Wednesday, 28 May 2014

Banebeasts Chimaera


Hello and welcome to my first and last commission job. Approximately ages ago, my mate Nick decided he wanted the Banebeasts "Chimaera". He really, really wanted it. And then he asked if I’d be willing to paint it. For money.

Me: And you want me to paint it, like, nicely?
Nick: That’s kindof the point, yes.
Me: Judging by the photo on the website, it looks quite big.
Nick: Yep.
Me: It might take me a while.
Nick: Sure.
Me: A long while.
Nick: OK.
Me: Which means commissioning it might cost a fair bit.

I quoted Nick a big number that would have me working for over 70 hours at a low wage. I figured at this point Nick would give up and let me go back to having no money ever.

Nick: Can I pay in instalments?

Clearly I hadn’t appreciated quite how much Nick wanted this model.


Also, I suspect Nick didn’t realise quite how long it’d take me to finish. Admittedly this is more because I’m a dreadful person to hire as a painter, since my brain was challenged to the absolute limit of endurance by this model. It’s more like painting five big and completely different models and then blending them all together. Several of these elements required me to make up techniques previously unknown to me. There was also a lot of research.




I have never, for instance, needed to blend two different types of varnish into each other to create a fade from satin to gloss (hallo, scorpion tail).

Other demanding things included the request that I paint the dragon head blue. Blue? BLUE? BLUE LIZARD HEAD? SCREW YOU, COMMISIONER MAN PERSON. I didn’t even know blue was a thing lizards could be.

Toot toot, Google image search to the rescue. Blue iguanas all up in this shizznit.


With the rest of the model, Nick gave me total freedom. Being a masochist, I decided to blend all the way from amber to jet black, rather than just going for ye classic big black scorpion o’ doom. I really am my own worst enemy.

The goat head was a much simpler affair; I tried to emulate the look of an ibex. Definitely the easiest part of the model.


On the subject of the model itself, as much as it might take an age to paint, the sculpt itself is pretty boss sausage in almost every respect. Every respect except its danglies. If you sculpt a lion’s junk, I have to know how to paint a lion’s junk, which means I have to image search a lion’s junk, which means a) oh god the search history, and b) I now know that balls are balls, but the sausage looks nothing like that in real life. In fact, it’s more of a... actually you probably don’t need to know that. You aren’t painting a little resin lion’s little resin bits.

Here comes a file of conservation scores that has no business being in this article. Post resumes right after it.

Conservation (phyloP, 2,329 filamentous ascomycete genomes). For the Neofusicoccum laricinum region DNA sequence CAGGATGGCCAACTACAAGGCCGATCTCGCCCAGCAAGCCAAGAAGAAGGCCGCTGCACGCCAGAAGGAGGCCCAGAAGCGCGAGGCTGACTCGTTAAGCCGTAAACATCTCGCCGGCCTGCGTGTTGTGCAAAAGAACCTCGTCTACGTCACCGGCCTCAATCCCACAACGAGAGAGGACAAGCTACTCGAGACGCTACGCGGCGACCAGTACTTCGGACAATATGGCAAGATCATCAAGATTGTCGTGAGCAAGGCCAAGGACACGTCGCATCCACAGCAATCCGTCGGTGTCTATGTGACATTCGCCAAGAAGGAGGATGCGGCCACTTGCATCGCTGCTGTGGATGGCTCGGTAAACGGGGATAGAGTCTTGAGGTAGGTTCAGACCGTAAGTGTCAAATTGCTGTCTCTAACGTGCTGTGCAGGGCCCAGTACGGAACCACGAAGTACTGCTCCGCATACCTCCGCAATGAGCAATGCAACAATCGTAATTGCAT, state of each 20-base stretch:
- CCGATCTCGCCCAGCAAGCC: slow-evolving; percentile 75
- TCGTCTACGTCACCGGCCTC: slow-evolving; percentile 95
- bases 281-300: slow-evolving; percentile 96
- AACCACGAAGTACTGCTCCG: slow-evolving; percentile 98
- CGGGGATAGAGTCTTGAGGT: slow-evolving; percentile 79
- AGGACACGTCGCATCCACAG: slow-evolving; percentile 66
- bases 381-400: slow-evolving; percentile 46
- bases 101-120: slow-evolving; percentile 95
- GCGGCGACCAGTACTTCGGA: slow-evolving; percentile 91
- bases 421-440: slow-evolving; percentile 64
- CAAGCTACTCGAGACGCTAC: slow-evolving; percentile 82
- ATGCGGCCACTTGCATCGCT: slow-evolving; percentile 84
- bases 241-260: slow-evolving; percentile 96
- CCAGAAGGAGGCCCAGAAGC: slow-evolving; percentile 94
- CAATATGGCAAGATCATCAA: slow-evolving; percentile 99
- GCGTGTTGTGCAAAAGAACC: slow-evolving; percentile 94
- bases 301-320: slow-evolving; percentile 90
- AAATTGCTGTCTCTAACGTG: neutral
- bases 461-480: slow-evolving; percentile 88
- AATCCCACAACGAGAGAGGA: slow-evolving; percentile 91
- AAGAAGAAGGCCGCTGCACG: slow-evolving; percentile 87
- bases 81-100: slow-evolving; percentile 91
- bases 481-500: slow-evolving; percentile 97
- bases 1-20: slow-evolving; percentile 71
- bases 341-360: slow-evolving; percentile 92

Assembly was fairly simple; the individual lion claws were fiddly, and other than that, some sculpting was needed to mask the joins.


Technique wise, my main take-home point was painting fur. For me it’s all about starting with a light white or off-white and using glazes to punt it towards the colour you want. The mane, for instance, began as a mid brown overbrushed Dheneb Stone and then drybrushed up to white, followed by five or six successive glazes, each applied before the other had dried, to effectively wet-blend the shades into each other. This made it easy to vary the hue of the fur, and kept the colours vibrant.


The base was something of a project in and of itself. I didn’t want it to distract attention from the model (not that too many things could draw attention away from that thing) but at the same time, couldn’t just have the thing standing on a patch of perfectly flat ground. Would’ve looked weird. Besides, I needed to build parts of the base up a little so that all six of its limbs were connecting fully with the ground. Hence:


I smoothed it all over with filler, and tried to make the finished product look something like semi-boggy moorland. Here it is from the model’s-eye-view:


And now, finally, it is finished. Dear sweet Jeebus. To conclude, here are some photos to put things into scale (beyond the fact that it’s on a base generally reserved for an Arachnarok).



When confronted with his new pet, Nick described it as “bang tidy.” Urban Dictionary has subsequently informed me that this is a good thing.

~Charlie


8 comments:

  1. Spectacular.

    In passing, we nominated you chaps for a Liebster award if you weren't already aware. Cracking blog, keep it up!

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    1. My thanks! We've had a couple of nominations for a Liebster, and being a big wobbly collective we've been trying to decide on a format for us to answer the questions. Sorry about the lack of response!

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  2. How much for another Charlie ? The same but on a grey rubble base.

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    1. I'll shoot you an e-mail, but don't get too excited - painting another one right now would be like climbing a second mountain! :D

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  3. I'm surprised more people haven't commented, thats some stunning work.

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  4. You talked a little about his aggots, but where is the close up? I'm right in the middle of painting up a couple of bullock's on a mini, and you jibbed out! :D

    Seriously though, your mate should be absolutely overjoyed to have his miniature painted to that standard. Great job.

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    1. Heh, I'd contend that the seventh image had all the necessary information :D

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